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Do It Better: Simplifying the Holidays with Less Stress

By Joyce Venezia Suss

For many people, the main focus of the holiday season is religious. For others, it’s getting together with loved ones and special friends. Yet those priorities are often overshadowed by an intense personal effort to make everyone happy. You may end up exhausted and cranky.

To avoid holiday stress, give up perfection and focus only on the traditions you love. Talk with family members and friends about your wishes and compromise as much as possible.

If your cookies burn or the cat breaks some ornaments, step back and laugh. Make time to watch a holiday movie, take an invigorating walk among evergreens or play a board game with family or friends.

Adopt the mantra, “It’s good enough.” Bigger isn’t always better, whether it’s a tree, gift or special event. Holidays can be magical without excessive spending, or a frantic rush to cook, bake, buy and decorate. And as much as you want to create a magical holiday for young children, they can also get overwhelmed and overstimulated.

It’s OK to tweak some traditions to save time and energy. The Italian Feast of the Seven Fishes can become an easy, one-pot zuppa di pesce. Kids can still have fun decorating store-bought sugar cookies. A 4-foot Christmas tree can be just as magical as an 8-foot tree. And if you enjoy sending holiday cards, they don’t have to be mailed in December. How about New Year’s or Valentine’s Day cards?

One of the best ways to relieve holiday stress is to limit social media. Documenting your holiday spirit day by day – and comparing it to others – only creates stress, not simplicity.

Here are some suggestions to keep you in a festive – and calm – mood:


Holiday Gifts

  • Consider the Four Gift Challenge in which each child receives something they want, something they need, something to wear and something to read. It helps control spending, simplifies shopping and limits “too much stuff.” Some parents create their own variation, perhaps giving one larger present, adding several useful gifts like clothing, and some frivolous, inexpensive little gifts.
  • Set a realistic budget – and stick to it. Post-holiday debt brings even greater levels of stress.
  • Shop online, which often saves time and lets you compare prices. If you enjoy browsing in stores, arrive with a shopping list; shop early in the season; and shop during quieter weekday or evening hours.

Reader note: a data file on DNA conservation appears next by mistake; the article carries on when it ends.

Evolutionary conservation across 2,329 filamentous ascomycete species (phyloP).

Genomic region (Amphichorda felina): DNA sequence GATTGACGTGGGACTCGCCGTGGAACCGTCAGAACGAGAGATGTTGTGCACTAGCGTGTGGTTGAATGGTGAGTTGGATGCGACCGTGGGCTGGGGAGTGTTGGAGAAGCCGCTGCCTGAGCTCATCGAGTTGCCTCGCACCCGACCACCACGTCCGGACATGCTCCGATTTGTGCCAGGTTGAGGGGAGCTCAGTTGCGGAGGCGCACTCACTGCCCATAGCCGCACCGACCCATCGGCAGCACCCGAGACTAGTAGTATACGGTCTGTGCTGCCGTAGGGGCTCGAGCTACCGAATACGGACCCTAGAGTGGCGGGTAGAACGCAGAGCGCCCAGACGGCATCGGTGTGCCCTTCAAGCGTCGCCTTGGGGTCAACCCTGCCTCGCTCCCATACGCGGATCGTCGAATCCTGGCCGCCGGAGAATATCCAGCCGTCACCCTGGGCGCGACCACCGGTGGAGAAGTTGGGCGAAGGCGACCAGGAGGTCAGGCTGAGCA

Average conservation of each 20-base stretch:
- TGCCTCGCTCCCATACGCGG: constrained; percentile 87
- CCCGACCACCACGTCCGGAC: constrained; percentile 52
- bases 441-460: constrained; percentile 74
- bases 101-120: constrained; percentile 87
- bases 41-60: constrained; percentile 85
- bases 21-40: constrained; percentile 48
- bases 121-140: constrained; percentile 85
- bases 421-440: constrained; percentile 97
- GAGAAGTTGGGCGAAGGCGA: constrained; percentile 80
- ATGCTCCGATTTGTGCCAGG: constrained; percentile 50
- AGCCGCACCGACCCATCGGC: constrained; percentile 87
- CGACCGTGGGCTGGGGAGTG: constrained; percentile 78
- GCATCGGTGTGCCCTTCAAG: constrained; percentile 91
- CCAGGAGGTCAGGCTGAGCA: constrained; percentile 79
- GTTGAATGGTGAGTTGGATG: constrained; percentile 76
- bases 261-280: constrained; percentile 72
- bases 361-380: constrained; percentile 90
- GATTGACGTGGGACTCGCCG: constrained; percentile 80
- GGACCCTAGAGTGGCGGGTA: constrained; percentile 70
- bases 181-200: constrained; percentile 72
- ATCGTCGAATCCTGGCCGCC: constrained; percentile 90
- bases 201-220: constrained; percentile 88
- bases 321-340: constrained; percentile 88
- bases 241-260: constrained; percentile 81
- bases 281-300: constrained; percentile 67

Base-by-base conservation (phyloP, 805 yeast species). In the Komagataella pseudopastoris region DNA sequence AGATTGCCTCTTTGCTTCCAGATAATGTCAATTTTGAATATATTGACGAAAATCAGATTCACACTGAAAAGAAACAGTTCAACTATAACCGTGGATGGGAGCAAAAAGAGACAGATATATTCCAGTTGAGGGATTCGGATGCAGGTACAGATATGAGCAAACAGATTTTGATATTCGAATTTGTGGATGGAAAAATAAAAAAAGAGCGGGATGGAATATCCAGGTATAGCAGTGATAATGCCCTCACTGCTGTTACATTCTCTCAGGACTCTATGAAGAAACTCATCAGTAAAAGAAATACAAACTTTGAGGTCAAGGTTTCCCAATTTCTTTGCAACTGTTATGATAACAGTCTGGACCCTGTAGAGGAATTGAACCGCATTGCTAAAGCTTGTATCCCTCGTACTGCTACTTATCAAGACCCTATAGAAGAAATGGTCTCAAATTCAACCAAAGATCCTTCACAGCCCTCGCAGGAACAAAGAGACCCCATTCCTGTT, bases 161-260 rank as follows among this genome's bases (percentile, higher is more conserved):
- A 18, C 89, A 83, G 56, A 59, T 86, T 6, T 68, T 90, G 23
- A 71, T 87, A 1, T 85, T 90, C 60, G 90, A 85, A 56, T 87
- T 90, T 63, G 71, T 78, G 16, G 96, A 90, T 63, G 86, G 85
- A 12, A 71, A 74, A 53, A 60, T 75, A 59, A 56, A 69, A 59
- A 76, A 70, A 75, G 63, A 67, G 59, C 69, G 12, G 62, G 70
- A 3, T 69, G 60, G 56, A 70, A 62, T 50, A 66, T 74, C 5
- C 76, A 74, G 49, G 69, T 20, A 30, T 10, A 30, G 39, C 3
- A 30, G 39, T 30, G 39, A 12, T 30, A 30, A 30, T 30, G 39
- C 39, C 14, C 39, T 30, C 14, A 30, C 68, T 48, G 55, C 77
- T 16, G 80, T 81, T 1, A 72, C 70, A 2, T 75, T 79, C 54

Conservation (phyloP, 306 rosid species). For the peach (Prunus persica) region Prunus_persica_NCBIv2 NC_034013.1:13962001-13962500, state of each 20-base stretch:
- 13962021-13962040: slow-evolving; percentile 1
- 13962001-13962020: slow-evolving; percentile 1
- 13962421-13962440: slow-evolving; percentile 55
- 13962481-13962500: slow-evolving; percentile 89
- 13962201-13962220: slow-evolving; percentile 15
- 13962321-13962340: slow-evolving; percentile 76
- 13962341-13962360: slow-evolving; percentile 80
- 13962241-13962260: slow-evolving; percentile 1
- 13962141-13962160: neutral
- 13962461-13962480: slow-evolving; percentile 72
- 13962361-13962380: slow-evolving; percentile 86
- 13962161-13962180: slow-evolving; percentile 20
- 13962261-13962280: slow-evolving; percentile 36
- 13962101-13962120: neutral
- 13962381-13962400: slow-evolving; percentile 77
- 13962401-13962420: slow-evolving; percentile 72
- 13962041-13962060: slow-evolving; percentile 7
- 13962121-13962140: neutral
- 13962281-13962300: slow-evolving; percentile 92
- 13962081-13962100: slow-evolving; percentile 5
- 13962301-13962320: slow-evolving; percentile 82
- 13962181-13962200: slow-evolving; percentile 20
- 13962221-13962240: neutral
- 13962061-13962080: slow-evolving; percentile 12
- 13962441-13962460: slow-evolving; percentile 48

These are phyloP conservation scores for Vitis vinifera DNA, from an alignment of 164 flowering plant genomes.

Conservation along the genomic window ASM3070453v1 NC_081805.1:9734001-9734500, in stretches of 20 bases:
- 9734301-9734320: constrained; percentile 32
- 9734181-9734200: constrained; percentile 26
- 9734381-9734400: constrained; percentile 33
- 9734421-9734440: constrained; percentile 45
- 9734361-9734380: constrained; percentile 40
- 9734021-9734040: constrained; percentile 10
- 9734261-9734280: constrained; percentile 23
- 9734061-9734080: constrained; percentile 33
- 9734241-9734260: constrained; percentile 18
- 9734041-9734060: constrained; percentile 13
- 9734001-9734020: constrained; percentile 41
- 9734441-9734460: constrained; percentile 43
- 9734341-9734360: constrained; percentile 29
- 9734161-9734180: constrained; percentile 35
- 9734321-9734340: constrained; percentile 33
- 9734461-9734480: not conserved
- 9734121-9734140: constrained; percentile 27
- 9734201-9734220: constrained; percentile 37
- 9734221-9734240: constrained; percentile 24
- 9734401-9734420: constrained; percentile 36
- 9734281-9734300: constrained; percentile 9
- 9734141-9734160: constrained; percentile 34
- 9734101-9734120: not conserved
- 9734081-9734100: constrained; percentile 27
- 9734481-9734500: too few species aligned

• Consider gifting a wonderful experience you can share in coming months: theater tickets, a visit to a museum or amusement park, a cooking class, etc. The recipient also has something to look forward to when the holidays are over.
  • For the most fulfilling feeling, donate your time and/or money to charities in need, and include your children in your acts of kindness. Gratitude is one of the best gifts you can receive, and it will make you feel wonderful.



  • Simple can be tasteful – and easier. Instead of stringing hundreds of holiday lights on every shrub and tree in your yard, concentrate on filling one larger shrub with an abundance of lights, to make a dramatic focal point.
  • Even simpler: Hang a stunning wreath on your front door and position a weatherproof spotlight on your lawn to highlight its beauty.
  • If you have a massive collection of ornaments, divide them into groups and rotate your collection each year. It adds an element of surprise every Christmas and makes it easier to see those pretty baubles among the branches.


Entertaining and Socializing

  • If you host a holiday meal, gratefully accept offers from guests who want to bring something. Plan a simple menu in advance so you can respond with your wish for a potato side dish, green salad, etc. If you have something specific in mind, offer them your recipe. A holiday meal does not have to be a gourmet extravaganza to be delicious.
  • For an easier celebration, host a holiday open house with desserts, drinks, coffee and eggnog. If you enjoy baking, put out some homemade treats. But if time is limited, quality store-bought desserts are just as sweet.
  • If you are invited to lots of holiday parties, select the ones you really want to attend and politely decline the rest.
  • Reconsider December. How about hosting a mid-winter social in January or February?


Ultimately, if you dread doing it, don’t do it. You are not required to bake, hang lights or spend hours finding the perfect gift. Give yourself a gift and downsize your holiday extravagance. It’s as simple as that.

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